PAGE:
Twitter apologises for 'unintentionally' leaking personal data to advertisers

Twitter has released a statement that personal data such as email address or phone number may have inadvertently been used for advertising purposes specifically in its "Tailored Audiences" and "Partner Audiences" ad system. According to Twitter, Tailored Audiences is a version of an industry-standard product that allows advertisers to target ads to customers based on the advertiser's own marketing lists which include email addresses or phone numbers they have compiled.

Meanwhile, "Partner Audiences" allows advertisers to use the same "Tailored Audiences" features to target ads to audiences provided by third-party partners. The social network company said in a blog post that when an advertiser uploaded their marketing list, the company might have matched people on Twitter to their list based on the email or phone number the Twitter account holder provided for safety and security purposes.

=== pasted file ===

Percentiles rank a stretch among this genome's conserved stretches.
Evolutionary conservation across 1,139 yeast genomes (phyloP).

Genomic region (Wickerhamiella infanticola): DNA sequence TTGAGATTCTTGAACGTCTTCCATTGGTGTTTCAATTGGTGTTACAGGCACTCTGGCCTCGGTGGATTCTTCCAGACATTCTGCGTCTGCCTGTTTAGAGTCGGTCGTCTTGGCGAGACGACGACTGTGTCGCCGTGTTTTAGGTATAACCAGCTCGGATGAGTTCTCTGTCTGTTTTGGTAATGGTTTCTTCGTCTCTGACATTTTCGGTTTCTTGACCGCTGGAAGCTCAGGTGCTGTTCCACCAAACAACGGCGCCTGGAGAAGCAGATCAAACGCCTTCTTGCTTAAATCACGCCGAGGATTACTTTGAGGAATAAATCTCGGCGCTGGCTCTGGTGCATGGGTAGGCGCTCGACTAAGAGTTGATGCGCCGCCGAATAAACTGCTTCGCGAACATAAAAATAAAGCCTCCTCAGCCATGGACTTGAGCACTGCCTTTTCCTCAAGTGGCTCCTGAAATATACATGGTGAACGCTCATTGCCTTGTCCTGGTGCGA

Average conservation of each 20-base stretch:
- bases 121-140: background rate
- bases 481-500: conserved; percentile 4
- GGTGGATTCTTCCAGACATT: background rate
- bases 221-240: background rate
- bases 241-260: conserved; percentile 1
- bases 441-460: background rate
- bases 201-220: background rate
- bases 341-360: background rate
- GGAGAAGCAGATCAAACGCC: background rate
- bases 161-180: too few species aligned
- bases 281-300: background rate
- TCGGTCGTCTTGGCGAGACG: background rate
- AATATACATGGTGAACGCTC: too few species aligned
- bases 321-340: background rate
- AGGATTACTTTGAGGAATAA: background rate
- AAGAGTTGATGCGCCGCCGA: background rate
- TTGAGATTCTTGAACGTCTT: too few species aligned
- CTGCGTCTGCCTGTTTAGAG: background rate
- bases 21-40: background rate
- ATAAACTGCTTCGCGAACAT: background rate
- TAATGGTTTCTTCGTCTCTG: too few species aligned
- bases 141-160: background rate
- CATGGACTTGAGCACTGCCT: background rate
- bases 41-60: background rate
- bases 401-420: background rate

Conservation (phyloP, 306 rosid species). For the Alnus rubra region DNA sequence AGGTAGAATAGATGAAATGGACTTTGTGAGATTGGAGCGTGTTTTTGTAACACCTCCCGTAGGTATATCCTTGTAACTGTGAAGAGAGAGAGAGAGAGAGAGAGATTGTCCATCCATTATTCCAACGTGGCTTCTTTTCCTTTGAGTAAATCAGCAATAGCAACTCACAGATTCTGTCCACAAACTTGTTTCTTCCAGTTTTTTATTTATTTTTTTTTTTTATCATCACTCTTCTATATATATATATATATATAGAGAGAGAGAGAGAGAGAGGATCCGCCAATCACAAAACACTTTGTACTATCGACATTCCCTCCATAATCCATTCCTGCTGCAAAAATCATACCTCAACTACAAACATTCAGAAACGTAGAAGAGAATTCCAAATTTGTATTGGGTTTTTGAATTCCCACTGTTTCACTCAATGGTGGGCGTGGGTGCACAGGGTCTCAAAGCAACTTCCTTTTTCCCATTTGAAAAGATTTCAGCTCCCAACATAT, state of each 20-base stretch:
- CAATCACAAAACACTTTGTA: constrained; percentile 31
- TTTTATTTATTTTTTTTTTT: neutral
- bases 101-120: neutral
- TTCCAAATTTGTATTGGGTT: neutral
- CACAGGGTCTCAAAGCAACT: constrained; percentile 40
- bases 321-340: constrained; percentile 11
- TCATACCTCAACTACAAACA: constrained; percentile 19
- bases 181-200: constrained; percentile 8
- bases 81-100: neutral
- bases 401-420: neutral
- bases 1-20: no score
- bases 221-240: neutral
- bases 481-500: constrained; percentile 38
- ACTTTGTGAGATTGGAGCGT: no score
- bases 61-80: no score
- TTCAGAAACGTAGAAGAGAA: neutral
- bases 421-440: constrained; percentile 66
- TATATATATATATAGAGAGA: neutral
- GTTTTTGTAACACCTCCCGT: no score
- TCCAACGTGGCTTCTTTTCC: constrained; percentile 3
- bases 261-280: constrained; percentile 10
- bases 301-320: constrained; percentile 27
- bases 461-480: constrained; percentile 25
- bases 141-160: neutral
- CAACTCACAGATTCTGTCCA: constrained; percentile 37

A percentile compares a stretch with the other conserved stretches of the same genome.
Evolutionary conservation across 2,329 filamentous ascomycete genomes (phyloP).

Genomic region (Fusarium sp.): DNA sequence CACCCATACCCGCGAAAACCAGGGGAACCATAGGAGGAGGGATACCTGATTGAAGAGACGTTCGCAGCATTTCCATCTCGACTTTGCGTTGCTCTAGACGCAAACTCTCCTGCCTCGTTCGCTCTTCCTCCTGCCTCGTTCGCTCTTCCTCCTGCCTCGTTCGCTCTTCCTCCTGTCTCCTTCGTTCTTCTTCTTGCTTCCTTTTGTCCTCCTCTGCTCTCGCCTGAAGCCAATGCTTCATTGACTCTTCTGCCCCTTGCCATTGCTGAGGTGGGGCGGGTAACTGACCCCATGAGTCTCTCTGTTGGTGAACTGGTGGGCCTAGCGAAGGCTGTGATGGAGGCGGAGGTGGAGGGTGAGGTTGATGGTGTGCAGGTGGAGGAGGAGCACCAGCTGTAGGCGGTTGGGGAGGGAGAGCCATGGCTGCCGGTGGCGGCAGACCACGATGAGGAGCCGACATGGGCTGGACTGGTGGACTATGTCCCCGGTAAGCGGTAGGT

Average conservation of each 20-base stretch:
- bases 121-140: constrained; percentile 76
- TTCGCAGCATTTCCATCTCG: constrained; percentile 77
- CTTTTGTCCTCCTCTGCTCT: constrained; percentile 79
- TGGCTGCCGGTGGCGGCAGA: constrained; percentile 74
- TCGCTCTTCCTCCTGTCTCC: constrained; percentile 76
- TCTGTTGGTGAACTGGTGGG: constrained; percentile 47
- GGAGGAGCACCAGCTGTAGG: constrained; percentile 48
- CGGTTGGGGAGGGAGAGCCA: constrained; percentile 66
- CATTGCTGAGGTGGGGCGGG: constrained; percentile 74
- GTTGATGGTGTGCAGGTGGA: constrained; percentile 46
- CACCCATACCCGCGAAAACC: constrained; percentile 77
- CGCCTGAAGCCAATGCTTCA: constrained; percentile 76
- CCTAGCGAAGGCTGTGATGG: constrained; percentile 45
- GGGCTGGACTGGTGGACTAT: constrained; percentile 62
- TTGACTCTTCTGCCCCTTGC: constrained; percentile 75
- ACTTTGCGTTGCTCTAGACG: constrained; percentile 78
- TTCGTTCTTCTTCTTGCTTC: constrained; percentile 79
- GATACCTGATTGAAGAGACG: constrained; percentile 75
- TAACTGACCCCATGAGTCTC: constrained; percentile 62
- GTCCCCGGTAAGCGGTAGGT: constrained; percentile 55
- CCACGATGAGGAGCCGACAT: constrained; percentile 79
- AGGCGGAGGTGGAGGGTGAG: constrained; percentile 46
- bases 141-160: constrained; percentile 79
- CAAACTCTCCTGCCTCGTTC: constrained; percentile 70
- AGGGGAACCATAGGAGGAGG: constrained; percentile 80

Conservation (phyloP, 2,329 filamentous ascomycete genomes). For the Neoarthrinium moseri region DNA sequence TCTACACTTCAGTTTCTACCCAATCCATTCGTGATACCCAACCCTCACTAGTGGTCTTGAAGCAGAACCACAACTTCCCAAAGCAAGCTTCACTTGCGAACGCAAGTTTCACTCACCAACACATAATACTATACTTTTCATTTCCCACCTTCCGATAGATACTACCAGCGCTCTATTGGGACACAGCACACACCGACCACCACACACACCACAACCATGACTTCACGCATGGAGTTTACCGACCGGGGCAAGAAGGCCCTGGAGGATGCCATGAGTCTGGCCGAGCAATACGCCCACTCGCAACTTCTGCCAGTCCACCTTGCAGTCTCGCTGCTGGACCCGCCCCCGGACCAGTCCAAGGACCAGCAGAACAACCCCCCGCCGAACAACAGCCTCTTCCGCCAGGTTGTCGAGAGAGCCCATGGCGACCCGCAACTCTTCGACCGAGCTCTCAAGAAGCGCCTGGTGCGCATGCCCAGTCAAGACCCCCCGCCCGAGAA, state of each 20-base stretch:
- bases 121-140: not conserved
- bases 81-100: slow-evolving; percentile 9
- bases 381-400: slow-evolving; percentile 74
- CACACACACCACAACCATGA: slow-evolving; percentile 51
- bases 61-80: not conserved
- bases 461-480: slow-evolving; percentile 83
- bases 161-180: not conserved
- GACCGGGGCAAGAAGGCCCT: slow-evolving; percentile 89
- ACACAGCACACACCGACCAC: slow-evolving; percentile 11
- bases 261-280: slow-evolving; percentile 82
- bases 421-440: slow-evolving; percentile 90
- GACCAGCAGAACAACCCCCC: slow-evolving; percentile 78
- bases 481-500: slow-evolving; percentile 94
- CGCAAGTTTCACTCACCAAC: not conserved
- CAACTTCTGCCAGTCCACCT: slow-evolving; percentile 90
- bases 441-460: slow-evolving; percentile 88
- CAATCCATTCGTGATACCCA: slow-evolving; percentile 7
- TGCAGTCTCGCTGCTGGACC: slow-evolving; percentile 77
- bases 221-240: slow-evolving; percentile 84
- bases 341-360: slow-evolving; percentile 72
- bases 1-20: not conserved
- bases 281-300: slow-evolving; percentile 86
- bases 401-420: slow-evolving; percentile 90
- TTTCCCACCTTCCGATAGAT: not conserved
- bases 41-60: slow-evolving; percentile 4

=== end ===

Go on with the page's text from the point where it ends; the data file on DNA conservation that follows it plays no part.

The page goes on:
This was an error and we apologise.

However, the statement read that Twitter does not have specific numbers as to who has been impacted by this. According to Twitter, it is currently working on steps to ensure this does not happen again.

"In an effort to be transparent, we wanted to make everyone aware. No personal data was ever shared externally with our partners or any other third parties. As of 17 September, we have addressed the issue that allowed this to occur and are no longer using phone numbers or email addresses collected for safety or security purposes for advertising," Twitter said in a statement.

The social networking company had previously admitted to sharing user data without their permission. Since May 2018, Twitter said that certain data points such as country code, whether consumers engaged with the ad, and information about the ad were shared with “trusted” measurement and ad partners without users’ permission.

It also admitted to having shown users ads based on inferences it made about the devices they use since September 2018, even if Twitter was not granted the permission to do so. It explained that this is part of a process it undertakes to try and serve more relevant advertising on the platform. However, Twitter clarified that the data involved stayed within Twitter and did not contain information such as passwords and email accounts.

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